According to USA Today, the Obama administration is continuing to deny that coding problems have anything to do with the luck of functioanlity at the Obamacare health insurance exchange website, healthcare.gov:
U.S. Chief Technology Officer Todd Park said the government expected HealthCare.gov to draw 50,000 to 60,000 simultaneous users, but instead it has drawn as many as 250,000 at a time since it launched Oct. 1.
Park’s comments are the administration’s most detailed explanation for the glitches that have frustrated millions of consumers who have tried to enter the site or complete applications for health insurance under the Affordable Care Act.
“These bugs were functions of volume,” Park said. “Take away the volume and it works.”
The response on Twitter was about what you’d expect…
Even the liberal bloggers at the Washington Post’s Wonkblog seem to get it:
[Washington Post blogger Sarah Kilff]: The Obama administration has said that all these problems are happening because of overwhelming traffic. How good of an explanation is that?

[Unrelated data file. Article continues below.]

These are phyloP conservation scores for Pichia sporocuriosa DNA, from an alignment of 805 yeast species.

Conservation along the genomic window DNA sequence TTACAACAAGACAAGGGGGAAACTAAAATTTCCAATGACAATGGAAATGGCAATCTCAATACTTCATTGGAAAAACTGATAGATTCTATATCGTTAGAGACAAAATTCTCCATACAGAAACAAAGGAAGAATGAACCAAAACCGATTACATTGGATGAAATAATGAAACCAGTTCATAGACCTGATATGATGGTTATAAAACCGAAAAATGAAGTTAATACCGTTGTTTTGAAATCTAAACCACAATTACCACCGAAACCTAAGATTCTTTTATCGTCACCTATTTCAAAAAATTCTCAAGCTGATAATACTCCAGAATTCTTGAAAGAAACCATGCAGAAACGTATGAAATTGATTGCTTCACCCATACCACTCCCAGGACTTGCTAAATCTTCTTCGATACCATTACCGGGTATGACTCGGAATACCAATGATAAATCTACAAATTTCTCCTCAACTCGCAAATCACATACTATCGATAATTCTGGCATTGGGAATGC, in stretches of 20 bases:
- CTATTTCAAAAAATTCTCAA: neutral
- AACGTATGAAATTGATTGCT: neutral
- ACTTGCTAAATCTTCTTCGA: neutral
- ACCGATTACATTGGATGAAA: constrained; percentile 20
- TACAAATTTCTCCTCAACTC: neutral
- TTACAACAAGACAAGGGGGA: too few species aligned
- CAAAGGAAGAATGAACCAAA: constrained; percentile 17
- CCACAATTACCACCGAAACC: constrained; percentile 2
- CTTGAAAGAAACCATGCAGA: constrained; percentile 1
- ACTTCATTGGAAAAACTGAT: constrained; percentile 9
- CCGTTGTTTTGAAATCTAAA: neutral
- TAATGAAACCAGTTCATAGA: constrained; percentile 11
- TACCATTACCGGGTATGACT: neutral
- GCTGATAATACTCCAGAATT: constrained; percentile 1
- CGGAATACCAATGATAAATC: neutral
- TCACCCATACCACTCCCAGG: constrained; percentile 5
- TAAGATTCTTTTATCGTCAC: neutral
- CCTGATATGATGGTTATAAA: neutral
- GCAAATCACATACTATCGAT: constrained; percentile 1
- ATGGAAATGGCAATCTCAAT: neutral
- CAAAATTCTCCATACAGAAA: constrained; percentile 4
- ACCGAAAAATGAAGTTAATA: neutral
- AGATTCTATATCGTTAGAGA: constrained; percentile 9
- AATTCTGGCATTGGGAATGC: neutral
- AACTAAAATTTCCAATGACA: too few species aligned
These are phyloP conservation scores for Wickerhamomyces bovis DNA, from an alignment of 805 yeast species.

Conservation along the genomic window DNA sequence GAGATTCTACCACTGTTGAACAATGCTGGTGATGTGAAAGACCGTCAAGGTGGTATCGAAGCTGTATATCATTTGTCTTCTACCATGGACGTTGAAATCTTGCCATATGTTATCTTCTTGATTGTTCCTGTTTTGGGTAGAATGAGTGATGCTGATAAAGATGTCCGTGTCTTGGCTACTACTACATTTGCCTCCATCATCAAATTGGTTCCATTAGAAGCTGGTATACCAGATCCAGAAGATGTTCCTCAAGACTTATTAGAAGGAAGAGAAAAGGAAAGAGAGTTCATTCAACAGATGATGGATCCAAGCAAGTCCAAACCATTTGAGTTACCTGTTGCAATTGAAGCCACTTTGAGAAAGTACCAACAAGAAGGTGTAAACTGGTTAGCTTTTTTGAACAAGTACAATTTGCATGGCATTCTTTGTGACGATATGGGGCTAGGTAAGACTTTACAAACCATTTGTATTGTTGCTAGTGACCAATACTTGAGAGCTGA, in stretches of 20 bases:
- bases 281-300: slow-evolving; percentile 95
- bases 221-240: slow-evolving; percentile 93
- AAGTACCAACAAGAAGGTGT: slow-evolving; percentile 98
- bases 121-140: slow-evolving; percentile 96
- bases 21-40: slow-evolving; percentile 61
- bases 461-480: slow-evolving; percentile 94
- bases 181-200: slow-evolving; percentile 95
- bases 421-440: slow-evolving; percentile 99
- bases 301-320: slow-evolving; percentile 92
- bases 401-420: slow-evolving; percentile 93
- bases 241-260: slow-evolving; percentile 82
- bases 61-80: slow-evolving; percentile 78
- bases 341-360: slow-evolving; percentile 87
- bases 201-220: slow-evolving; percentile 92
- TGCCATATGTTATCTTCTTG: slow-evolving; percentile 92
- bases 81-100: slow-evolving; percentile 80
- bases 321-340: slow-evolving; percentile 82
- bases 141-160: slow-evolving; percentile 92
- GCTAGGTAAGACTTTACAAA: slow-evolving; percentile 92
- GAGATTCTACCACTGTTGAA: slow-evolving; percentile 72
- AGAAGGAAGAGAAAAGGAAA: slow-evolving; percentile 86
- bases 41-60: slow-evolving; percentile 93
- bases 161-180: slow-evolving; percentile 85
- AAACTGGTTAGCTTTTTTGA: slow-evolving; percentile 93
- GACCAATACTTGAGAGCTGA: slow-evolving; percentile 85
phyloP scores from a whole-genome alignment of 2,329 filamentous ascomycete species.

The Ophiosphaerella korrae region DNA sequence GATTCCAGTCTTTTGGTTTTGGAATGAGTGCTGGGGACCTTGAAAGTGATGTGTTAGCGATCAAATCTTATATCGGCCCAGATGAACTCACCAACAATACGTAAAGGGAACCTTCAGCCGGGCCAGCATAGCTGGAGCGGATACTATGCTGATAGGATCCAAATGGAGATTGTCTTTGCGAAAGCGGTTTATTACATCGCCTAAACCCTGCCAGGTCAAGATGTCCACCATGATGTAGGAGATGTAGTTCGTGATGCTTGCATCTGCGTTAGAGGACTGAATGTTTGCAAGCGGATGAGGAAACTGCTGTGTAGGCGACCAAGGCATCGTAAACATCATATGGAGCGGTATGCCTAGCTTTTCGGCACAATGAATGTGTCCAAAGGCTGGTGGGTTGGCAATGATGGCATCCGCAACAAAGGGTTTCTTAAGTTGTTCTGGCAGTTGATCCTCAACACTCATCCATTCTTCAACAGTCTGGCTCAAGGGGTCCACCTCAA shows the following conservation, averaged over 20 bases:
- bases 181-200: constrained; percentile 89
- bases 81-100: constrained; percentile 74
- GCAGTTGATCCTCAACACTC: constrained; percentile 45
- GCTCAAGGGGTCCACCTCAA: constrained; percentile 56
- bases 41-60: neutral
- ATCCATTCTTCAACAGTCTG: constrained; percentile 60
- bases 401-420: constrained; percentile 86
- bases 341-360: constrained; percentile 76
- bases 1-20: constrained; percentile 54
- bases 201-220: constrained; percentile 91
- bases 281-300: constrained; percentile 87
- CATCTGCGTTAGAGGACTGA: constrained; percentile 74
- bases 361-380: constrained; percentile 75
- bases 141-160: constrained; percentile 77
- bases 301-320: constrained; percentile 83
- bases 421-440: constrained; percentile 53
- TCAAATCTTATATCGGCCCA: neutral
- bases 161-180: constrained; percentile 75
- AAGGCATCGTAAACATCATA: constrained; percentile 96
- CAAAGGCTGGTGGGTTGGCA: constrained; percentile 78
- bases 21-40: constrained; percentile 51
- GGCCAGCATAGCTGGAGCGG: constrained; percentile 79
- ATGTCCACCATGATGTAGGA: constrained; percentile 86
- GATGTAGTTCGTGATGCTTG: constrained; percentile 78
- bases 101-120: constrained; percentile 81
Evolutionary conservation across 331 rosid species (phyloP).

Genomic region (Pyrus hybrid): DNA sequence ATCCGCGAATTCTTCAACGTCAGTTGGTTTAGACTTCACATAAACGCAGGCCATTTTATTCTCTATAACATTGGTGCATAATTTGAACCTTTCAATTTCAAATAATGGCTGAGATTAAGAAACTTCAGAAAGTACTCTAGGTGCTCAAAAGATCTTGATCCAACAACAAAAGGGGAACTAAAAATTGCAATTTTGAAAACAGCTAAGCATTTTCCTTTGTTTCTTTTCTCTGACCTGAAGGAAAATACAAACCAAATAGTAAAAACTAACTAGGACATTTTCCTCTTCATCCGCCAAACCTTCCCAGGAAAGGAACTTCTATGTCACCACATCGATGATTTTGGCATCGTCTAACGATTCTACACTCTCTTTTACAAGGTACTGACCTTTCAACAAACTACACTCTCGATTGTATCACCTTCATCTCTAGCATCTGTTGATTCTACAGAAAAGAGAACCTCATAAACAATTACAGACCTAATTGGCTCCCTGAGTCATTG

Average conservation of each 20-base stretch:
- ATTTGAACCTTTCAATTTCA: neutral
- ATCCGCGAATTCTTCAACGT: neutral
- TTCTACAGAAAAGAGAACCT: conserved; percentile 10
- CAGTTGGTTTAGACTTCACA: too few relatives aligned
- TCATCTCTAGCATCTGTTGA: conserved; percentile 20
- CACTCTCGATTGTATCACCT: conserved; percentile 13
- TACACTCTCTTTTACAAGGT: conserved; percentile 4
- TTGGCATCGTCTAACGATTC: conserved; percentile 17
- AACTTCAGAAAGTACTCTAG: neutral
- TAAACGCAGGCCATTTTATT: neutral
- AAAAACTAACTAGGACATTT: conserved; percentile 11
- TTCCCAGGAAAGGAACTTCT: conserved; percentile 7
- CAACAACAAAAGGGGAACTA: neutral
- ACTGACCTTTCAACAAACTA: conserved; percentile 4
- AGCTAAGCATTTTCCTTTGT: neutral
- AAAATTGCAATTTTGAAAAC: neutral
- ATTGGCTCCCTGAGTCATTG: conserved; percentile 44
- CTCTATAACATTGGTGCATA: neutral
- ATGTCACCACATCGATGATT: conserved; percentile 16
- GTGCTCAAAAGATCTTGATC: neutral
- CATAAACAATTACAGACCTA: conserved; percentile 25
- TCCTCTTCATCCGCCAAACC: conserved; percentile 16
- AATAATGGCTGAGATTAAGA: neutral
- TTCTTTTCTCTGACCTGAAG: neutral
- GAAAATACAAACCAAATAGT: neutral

[Software expert Jyoti Bansal]: That seems like not a very good excuse to me. In sites like these there’s a very standard approach to capacity planning. You start with some basic math. Like, in this case, you look at all the federal states and how many uninsured people they have. Out of those you think, maybe 10 percent would log in in the first day. But you model for the worst case, and that’s how you come up with your peak of how many people could try to do the same thing at the same time.
Before you launch you run a lot of load testing with twice the load of the peak , so you can go through and remove glitches. I’m a very very big supporter of the health-care act, but I don’t buy the argument that the load was too unexpected.
Memo to the White House: When you’ve Wonkblog, it’s not a good sign.
Editor’s note: This post has been updated with an additional tweet.